DAPL ‘Warriors’ speak on campus


Thadd Simpson

WSC student Christina Coffman gives input about the Dakota Access Pipeling at a discussion about the controversial pipeline which students, faculty and the Wayne community were invited to by the Native American Student Alliance last Wednesday.

Anna Cole, Staff Writer

Wayne State students gathered in the Frey Conference Suite last Wednesday to discuss issues surrounding the Dakota Access Pipeline (DAPL).
Native American Student Alliance (NASA) held the event to help students gain a better understanding of this controversial issue and the protest surrounding it.
The pipeline will pump oil down from the Bakken oil fields in North Dakota to a refinery in Illinois, where it will be sold on international markets. The pipeline will also cross major waterways in the Midwest.
Mahmud Fitil, an active opponent of the DAPL, said that a lot of the controversy comes from oil companies asking residents to suffer the risk of another oil pipeline going through their lands when the oil will not be sold in America. He also mentioned the environmental concerns of water pollution, reliance on fossil fuels and the sovereignty of Native American tribes.
“A pipeline is just a piece of steel. It is not good or bad, but what we are doing with it is risking the safety of people’s drinking water,” Fitil said.
Critics of the pipeline say that it is not needed because the Bakken oil fields are almost empty and the United Statesare in an age when renewable energy is available and affordable.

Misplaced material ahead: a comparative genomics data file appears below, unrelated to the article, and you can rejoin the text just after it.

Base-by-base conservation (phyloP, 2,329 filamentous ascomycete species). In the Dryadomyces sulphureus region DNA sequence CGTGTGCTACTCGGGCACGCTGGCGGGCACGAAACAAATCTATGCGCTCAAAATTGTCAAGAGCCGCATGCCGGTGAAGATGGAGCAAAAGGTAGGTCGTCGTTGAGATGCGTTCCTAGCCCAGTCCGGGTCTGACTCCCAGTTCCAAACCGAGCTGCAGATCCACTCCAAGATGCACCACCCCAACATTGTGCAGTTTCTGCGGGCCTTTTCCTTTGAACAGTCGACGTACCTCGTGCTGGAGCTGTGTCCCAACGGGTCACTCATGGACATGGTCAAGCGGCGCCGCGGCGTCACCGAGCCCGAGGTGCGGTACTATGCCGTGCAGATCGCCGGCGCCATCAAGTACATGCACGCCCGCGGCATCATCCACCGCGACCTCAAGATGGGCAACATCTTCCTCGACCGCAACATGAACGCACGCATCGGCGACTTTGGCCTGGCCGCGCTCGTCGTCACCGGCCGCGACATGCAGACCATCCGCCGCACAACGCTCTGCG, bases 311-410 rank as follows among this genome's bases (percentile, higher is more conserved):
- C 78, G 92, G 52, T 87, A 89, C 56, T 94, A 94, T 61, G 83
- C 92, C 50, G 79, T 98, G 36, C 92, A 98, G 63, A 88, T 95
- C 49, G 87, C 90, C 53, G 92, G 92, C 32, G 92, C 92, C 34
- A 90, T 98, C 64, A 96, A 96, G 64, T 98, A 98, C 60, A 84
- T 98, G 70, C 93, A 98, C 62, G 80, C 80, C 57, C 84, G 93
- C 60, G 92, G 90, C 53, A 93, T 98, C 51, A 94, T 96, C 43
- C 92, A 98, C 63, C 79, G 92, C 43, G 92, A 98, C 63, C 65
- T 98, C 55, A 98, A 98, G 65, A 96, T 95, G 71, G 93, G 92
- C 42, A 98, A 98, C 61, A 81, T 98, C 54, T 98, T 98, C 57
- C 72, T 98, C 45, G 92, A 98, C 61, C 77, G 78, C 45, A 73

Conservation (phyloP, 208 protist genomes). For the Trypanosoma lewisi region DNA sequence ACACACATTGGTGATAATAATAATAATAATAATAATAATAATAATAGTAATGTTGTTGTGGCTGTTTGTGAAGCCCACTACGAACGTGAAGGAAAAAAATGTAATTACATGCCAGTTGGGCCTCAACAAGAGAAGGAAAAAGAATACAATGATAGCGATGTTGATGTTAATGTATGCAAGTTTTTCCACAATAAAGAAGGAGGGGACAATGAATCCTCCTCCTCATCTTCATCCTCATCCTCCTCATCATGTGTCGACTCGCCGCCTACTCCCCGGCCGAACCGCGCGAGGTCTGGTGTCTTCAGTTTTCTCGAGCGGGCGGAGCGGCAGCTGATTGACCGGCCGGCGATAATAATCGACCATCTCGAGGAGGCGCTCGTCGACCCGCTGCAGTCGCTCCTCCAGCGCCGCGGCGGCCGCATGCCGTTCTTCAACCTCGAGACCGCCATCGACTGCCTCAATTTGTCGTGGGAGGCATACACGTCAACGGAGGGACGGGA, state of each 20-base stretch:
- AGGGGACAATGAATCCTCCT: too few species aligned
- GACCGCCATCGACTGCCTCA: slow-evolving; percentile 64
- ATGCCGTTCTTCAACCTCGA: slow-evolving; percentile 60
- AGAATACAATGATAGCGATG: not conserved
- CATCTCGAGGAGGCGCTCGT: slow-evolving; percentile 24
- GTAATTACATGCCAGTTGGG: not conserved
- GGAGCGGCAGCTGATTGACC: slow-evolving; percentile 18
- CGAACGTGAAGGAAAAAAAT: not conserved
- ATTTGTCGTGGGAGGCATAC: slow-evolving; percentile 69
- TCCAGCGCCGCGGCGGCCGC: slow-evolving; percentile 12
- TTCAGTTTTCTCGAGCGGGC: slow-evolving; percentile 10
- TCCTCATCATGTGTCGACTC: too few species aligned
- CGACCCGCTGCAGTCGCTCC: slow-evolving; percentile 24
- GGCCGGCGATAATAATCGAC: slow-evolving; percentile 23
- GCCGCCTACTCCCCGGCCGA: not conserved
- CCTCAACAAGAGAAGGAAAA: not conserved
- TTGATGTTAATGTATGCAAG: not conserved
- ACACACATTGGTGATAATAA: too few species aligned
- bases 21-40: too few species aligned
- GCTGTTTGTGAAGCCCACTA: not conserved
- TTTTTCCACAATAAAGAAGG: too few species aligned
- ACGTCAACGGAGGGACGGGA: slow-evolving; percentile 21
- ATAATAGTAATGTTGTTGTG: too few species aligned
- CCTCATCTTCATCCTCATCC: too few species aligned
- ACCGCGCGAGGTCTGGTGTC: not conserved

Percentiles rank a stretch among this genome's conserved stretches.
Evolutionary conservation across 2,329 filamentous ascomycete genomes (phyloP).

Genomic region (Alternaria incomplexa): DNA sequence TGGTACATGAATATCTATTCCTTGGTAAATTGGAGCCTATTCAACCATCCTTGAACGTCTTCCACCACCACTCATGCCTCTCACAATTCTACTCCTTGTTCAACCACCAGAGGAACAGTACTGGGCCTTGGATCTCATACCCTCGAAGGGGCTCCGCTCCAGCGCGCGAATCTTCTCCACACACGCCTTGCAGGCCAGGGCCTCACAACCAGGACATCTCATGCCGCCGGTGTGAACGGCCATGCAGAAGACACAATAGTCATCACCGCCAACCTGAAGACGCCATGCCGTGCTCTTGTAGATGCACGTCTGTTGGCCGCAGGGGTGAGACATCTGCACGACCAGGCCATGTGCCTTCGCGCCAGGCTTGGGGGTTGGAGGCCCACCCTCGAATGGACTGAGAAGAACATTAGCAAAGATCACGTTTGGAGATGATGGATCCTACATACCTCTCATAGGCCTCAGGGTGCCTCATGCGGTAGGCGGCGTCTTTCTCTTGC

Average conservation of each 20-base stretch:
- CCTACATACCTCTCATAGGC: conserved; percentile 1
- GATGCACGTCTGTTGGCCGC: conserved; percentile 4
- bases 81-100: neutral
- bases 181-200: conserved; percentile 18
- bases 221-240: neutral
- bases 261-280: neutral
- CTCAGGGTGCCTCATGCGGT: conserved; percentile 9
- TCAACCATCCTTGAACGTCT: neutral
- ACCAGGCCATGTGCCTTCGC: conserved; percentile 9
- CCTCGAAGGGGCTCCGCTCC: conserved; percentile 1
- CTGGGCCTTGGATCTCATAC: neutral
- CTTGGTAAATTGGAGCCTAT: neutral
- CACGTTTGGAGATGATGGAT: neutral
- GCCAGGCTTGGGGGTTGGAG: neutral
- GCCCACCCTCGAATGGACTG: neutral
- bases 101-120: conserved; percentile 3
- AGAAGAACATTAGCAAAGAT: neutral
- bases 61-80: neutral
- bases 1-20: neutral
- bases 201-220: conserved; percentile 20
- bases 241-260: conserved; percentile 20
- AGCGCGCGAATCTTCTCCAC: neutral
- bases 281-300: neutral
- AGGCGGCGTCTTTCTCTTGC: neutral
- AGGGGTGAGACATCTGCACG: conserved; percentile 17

“This is not an individual issue,” Michelle Lamere, a member of the Winnebago tribe and activist said. “It’s a human issue.”
Lamere believes the reason for the pipeline is centered on making a handful of billionaires richer.
“They can’t monopolize sunshine and wind,” Lamere said. “That’s why they want don’t renewable energy.”
The discussion lasted two hours, and groups discussed everything from the plight of the Standing Rock Sioux tribe, environmental concerns and whether there is a right way to protest.
“It’s not some radical thing these Native Americans are doing. It’s a time-honored tradition,” Fitil said. “It demonstrates what some would say is desperation. I would say power.”
WSC student Tyler Housh added, “If someone says that your protest is meaningless, that in itself gives it meaning.”
At the end of the discussion, Fitil and Lamere shared some words with the group about why this issue means so much to them.
“It is those who are not yet born who will suffer the consequence if we fail,” Lamere said. “No more Facebook warriors, no more Twitter warriors, go out and be warriors.”